(2) During the 5 days of mechanical ventilation:
(a) Efficacy: 19 out of 27 patients responded to mechanical ventilation in group B compared with only 23 out of 49 patients in group A. This can be attributed to the ability of the medical team and respiratory therapists to communicate with patients and reassure them even under sedation.
Postsedation delirium was markedly decreased in group B: only 13 patients compared with 41 patients in group A at the end of the 5 days of mechanical ventilation. This proves the unique advantage of dexmedetomidine in preventing delirium after short-term and long-term use as a sedative drug. While bradycardia reported in group B was higher 31 patients total; five of these patients required a small dose of inotropes (dopamine 5 mg/kg/min) for a short time compared with only 11 patients in group A. Seven of these patients required a small dose of inotropes for a short time. Hypotension that required a small dose of vasoconstrictor (noradrenaline 0.02 mg/kg/min) was recorded in 13 patients in group A and 16 patients in B.
Twenty-three patients in group B and only three patients in group A showed hypotension that did not need any intervention. This is still considered a minor complication.
There was no significant difference between the two groups in the development of bradycardia that required an intervention after 5 days of mechanical ventilation and in the development of hypotension that required an intervention during the 3 days of NIV.
On reviewing morbidity in our study, we found a significant decrease in prolonged ventilation (2 weeks) and the number of patients who had ventilator-associated pneumonia in group B (eight patients only) compared with group A (26 patients).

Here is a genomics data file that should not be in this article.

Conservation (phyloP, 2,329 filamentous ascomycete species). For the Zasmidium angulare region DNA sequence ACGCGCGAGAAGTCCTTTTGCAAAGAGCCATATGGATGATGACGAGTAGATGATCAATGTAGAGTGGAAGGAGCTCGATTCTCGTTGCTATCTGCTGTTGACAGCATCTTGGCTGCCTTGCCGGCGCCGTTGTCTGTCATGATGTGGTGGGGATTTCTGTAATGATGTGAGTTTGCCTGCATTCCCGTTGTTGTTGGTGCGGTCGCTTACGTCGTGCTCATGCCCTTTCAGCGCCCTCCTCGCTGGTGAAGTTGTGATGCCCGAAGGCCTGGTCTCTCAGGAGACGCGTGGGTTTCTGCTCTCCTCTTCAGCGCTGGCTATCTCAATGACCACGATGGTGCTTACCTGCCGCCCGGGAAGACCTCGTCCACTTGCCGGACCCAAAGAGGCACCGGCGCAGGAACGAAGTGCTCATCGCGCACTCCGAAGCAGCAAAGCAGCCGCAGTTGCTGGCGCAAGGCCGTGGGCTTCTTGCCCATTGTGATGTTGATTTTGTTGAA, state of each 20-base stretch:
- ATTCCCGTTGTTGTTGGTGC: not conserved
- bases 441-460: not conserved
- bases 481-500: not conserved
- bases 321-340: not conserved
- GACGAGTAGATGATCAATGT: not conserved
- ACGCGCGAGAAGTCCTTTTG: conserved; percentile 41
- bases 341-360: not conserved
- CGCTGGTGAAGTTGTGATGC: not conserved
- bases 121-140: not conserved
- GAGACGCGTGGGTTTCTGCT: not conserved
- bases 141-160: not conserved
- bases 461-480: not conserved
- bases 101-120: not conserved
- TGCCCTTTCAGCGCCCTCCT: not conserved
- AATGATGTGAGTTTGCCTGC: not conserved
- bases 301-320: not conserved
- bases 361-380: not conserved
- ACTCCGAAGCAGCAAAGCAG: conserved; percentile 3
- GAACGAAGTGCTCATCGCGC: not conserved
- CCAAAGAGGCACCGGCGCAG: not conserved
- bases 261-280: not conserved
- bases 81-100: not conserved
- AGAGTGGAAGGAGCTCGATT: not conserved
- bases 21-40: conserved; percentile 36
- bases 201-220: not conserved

The same results were found in mortality (death because of ventilator-associated pneumonia complicated by septic shock and multiorgan failure). Eighteen patients in group A died, whereas only two died in group B. This can be attributed to the ability to maintain contact with the patients even during sedation and encourage them to cough (while under NIV) and respond to instructions of chest physiotherapist and psychologically support them and thus weaned from ventilation earlier and prevented all the complications of prolonged ventilation.
Pandharipande et al. (2007)  compared dexmedetomidine with lorazepam in two groups both in medical and in surgical ICU and arrived at the same conclusion as our study and found dexmedetomidine to be a reliable, safe, and short-acting sedative agent with very minimal postsedation delirium compared with lorazepam.
Ruokonen et al. (2009) , in their pilot study carried out in both medical and surgical ICU comparing dexmedetomidine with propofol and midazolam in three groups, found a marked statistical reduction in postsedation delirium in the group in which dexmedetomidine was used compared with the midazolam and propofol groups and less hemodynamic instability on comparing the dexmedetomidine group with the propofol group.
Reade et al. (2009) , in their pilot study comparing the use of haloperidol versus dexmedetomidine in both medical and surgical ICU to control hyperactivity after prolonged ICU stay, found no statistical difference between the two drugs.
Yapici et al. (2011)  used dexmedetomidine and midazolam in postcardiac surgery and found no statistical difference between the two drugs in the hemodynamics and a marked reduction in delirium postsedation in the group in which dexmedetomidine was used.
Shehabi et al. (2009)  compared two groups: in one group, morphine 10-70 mg/kg/h was used as an intravenous infusion and in the other group, dexmedetomidine 0.1-0.7 mg/kg/h was used in open heart surgery; no statistical difference was found in the analgesic effect, with a marked reduction in postsedation delirium in the group in which dexmedetomidine was used.